She makes links between this silencing and violence- the seeing of women as less-than-human and the ability to destroy them and not think twice. It's a valuable and empowering (for women) argument. Hopefully it's a valuable and humbling argument for men. Hopefully they read this book.

I have two main arguments and a quibble with this book. First is the aforementioned Virginia Woolf chapter. Um, what's it doing there, Solnit? We're friends now, in my mind, so I feel I can ask that. It doesn't fit, I want it gone. Second, there are these nice images at the beginning of each chapter by an artist who then gets a chapter that also doesn't fit- Ana Teresa Fernandez. The literary criticism and the art theory are nice, but maybe belong in another book. The quibble- the feminism here is brilliant. Sometimes Solnit backtracks though, apologizes. Says things like "I'm not talking about all men," or "men are making good strides as allies" (my paraphrases). Yes! Absolutely! But in doing this, she's been silenced again. I recommend this book, even if you read just a few of the essays. Read the essay on how marriage equality threatens the . Read the essay on colonialism. Or read the whole thing and tell me what I missed in that Virginia Woolf essay.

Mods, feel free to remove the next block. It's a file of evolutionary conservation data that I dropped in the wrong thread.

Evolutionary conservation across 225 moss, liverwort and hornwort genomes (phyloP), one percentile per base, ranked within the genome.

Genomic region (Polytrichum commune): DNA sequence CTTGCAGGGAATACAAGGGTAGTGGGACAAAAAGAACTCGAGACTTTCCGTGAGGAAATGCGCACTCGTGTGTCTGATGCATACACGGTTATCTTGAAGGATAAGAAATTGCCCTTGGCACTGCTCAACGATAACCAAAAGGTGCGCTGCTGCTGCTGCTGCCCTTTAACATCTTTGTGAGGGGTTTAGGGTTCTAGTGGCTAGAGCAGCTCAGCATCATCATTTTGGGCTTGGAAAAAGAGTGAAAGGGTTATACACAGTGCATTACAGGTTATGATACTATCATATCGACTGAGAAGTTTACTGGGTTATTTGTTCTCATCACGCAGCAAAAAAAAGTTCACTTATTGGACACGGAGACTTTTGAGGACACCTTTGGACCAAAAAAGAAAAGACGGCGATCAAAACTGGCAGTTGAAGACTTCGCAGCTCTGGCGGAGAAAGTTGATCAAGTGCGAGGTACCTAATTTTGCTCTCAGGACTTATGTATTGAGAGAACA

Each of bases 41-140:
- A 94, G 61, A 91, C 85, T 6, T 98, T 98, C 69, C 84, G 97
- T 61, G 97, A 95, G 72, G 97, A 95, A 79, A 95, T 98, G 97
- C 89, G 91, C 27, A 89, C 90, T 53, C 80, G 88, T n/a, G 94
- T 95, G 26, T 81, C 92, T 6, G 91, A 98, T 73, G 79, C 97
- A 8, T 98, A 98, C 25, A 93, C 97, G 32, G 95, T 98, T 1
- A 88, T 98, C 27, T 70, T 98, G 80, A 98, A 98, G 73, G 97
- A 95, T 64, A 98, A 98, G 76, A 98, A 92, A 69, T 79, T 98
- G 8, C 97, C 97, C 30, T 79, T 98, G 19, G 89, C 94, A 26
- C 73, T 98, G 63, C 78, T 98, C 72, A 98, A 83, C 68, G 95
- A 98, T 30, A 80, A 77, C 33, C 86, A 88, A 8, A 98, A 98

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I found The Shelf on the "New" books shelf near the front of the library. I think Phyllis Rose would have liked this- she closes her book with the hope that her book "sends [people] onto the stacks of libraries to find favorites of their own and to savor the beauties of what I hope is not a vanishing ecosystem." As someone who visits the library at least once every two weeks and sometimes more, and who conquered #onlineschool because she believes the same thing, I have a kindred spirit here. (Oh, and she was a professor at my alma mater. The in-person one.)

The premise of The Shelf is a sweet one: Rose decided to pick a shelf of fiction at random and read all of the books on it. She came up with some arbitrary rules for herself and landed on the LEQ-LES shelf at the New York Society Library- a small, members-only library. She didn't end up reading *all of the books on the shelf, but a set number by each author. The shelf is as much a story of a year of reading and literary criticism as it isa story of the authors and their works. I ended up adding only one of the books to my list but may go back and add another.